Discover more from Spark Zen
"The Nature of Reality Is Uncertainty"
Chan Teacher Rebecca Li's Encouraging Wisdom
Last year, I had the great pleasure of meeting Rebecca Li, PhD, a Chan Buddhist teacher in the lineage of Master Sheng Yen. Rebecca is the founder and guiding teacher of Chan Dharma Community. Rebecca’s first book, Allow Joy Into Our Hearts: Chan Practice in Uncertain Times, is a compilation of talks she gave during the early weeks of the COVID-19 pandemic in spring 2020. Rebecca kindly gave me permission to post the talk below titled “Using Chan Practice in the Face of Uncertainty.” Even though we know much more about COVID-19, her words of wisdom still shine forth as practical ways to study the habits of body-mind, on and off the cushion. Bows of gratitude from San Francisco.
This week, as some of you have shared, is still quite difficult. But for many people, at least, there has been some hopeful news. There is news of a drug that is showing favorable test results, and a vaccine showing a lot of promise being developed in Britain. If I understand what I read correctly, there might be some way to fast-track that. Some places are relaxing restrictions. Even New Jersey, where I live, is opening the state parks tomorrow. So this week has been a week with some hopeful news.
When we are presented with this hopeful news, it reminds me of the hike my husband and I took a couple of weeks ago. We like to walk along the stream in a park near the highway. There is a place with a giant boulder, and because of the boulder the stream has to change directions and drop down a bit, which creates all these bubbles in the water. We spent a long time there looking at these air bubbles formed by the water’s movement. We noticed that there was an alcove where some of the bubbles were trapped. Right away there was this assumption in the mind that these bubbles were going to be trapped there and stuck. But we kept watching and what we realized was that there was something invisible going on in the water current; there was an eddy beneath the bubbles that turned them around, and then they could flow on.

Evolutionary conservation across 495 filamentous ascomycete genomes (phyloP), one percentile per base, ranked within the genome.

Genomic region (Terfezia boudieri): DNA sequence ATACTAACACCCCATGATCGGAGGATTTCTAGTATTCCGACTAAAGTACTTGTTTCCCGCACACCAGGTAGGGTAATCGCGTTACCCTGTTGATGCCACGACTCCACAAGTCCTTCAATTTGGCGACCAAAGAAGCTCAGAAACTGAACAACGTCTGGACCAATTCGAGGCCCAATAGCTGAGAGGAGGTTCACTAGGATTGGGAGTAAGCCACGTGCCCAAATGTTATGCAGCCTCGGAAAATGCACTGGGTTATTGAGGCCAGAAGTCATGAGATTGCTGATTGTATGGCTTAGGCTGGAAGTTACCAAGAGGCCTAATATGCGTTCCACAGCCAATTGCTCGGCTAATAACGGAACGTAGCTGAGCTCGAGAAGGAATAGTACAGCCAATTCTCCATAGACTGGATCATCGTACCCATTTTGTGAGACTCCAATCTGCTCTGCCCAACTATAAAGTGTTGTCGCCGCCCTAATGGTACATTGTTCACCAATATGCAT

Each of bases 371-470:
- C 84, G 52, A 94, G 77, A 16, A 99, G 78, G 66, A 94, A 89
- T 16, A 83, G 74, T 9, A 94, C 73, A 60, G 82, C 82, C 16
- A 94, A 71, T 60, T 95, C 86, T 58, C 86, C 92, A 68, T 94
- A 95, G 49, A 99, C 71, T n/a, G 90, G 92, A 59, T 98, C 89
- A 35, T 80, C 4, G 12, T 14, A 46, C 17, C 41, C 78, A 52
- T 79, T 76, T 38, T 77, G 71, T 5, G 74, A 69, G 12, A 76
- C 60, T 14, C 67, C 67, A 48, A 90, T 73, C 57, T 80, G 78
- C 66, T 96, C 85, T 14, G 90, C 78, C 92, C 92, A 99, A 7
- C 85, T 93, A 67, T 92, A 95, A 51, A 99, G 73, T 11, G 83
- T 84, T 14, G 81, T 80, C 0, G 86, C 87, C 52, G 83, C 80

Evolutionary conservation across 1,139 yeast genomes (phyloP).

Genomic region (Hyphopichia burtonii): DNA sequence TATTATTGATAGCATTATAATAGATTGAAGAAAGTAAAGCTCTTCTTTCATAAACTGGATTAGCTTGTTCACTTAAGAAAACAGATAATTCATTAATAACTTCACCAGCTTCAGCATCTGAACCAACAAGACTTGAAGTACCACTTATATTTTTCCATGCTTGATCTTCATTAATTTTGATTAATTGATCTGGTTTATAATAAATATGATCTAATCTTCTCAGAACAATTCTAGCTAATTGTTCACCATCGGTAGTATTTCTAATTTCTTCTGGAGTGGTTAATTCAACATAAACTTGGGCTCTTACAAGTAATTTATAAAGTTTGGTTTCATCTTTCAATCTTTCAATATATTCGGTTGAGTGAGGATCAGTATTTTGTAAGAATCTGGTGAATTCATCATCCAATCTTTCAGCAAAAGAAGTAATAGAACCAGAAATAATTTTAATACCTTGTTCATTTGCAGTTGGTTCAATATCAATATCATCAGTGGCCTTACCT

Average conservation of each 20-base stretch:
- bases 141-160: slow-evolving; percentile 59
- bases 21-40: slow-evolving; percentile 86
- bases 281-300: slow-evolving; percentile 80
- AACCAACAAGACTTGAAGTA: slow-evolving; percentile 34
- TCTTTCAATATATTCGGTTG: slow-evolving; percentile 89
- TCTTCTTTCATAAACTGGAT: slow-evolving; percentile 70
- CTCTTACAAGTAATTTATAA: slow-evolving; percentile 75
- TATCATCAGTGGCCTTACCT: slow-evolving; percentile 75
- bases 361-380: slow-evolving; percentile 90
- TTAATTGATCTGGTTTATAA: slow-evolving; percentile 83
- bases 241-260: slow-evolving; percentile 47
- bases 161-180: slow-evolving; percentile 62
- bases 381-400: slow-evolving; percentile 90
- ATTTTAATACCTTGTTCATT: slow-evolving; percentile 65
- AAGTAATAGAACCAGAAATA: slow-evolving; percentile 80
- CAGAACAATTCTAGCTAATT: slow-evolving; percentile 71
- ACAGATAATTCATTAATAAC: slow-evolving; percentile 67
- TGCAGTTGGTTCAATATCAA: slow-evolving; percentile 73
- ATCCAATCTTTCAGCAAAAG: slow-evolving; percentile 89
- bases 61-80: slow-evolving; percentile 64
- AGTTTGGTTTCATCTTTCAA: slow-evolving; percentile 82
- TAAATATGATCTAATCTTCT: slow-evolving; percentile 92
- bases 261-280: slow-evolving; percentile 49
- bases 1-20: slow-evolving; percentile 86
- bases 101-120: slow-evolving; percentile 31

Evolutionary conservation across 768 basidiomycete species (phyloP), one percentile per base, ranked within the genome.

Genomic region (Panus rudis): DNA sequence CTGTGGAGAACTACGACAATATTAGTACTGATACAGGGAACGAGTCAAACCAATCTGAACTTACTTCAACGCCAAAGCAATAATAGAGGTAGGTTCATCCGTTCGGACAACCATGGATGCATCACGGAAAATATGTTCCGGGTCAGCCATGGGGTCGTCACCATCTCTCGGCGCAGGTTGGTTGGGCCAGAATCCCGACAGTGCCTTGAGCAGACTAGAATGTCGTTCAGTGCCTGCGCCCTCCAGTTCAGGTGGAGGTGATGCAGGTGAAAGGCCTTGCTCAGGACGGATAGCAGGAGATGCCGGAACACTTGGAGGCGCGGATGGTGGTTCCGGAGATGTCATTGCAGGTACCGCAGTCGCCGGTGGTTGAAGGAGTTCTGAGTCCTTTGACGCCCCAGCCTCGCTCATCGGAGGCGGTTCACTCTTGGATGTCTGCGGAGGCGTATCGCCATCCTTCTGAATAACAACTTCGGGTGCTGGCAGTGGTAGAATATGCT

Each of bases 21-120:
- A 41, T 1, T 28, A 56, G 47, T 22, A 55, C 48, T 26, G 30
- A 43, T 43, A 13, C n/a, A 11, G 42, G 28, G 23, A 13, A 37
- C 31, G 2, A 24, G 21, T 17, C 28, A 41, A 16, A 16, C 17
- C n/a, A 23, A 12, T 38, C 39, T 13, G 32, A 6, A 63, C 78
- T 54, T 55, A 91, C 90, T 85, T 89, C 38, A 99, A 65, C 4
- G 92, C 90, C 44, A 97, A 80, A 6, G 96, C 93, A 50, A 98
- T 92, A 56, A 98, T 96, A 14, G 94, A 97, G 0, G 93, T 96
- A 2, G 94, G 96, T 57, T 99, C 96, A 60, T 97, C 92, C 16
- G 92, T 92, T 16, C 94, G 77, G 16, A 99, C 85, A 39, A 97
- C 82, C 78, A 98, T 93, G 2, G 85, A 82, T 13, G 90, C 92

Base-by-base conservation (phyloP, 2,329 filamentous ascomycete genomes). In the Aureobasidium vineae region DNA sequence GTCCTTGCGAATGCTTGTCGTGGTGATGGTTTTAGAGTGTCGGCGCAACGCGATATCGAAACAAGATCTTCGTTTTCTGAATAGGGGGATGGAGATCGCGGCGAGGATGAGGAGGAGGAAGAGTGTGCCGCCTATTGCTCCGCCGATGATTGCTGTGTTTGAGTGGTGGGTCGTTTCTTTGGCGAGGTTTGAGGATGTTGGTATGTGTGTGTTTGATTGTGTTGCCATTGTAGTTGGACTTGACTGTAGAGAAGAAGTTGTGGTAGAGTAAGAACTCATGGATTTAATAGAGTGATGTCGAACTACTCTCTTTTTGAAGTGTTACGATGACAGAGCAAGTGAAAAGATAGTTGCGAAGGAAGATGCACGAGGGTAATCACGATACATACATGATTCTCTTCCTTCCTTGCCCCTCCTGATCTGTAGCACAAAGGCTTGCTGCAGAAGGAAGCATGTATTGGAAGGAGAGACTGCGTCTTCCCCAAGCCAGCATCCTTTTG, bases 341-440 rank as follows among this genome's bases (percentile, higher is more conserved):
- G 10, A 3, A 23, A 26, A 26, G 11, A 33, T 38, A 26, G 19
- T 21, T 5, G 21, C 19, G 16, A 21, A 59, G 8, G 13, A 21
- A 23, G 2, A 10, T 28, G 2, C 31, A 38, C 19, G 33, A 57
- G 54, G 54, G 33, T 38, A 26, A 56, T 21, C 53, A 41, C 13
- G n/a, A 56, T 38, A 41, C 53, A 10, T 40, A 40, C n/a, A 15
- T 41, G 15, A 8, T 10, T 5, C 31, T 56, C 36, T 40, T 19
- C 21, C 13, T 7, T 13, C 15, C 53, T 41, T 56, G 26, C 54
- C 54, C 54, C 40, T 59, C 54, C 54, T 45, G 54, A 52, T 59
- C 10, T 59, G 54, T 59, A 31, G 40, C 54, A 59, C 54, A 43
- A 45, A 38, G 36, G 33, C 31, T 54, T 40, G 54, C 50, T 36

It reminds me of a few weeks ago when we thought we were going to be stuck in this horrible situation forever, and the tendency we have to assume that the unpleasant situation we are in will last forever and to feel hopeless about it, when everything is actually the coming together of many causes and conditions. A lot of them we are not aware of; some of them will be moving us along.
We watched these bubbles escape from the alcove, and downstream there was an outlet into the next part of the stream, and we thought it would just be smooth sailing from there on down. But the bubbles didn't make a straight line sailing down the stream because there was a breeze blowing and moving the bubbles off course, making a huge detour somewhere else before moving downstream. That again reminds me of how easy it is for us to think, There's a vaccine, we're opening, we're coming back. We just go right back to wherever it is that we hope to go, and it's just going to be a straight line—our assumption of how this is going to go.
Of course, when we think that, we are susceptible to suffering that arises from all of the uncertainty along the way. We don't know what's going to happen next week. Maybe the next round of tests will not be successful; maybe there will be other outbreaks and we will have to shut down again. We have no idea. Everything arises from causes and conditions, most of which are unknown to us.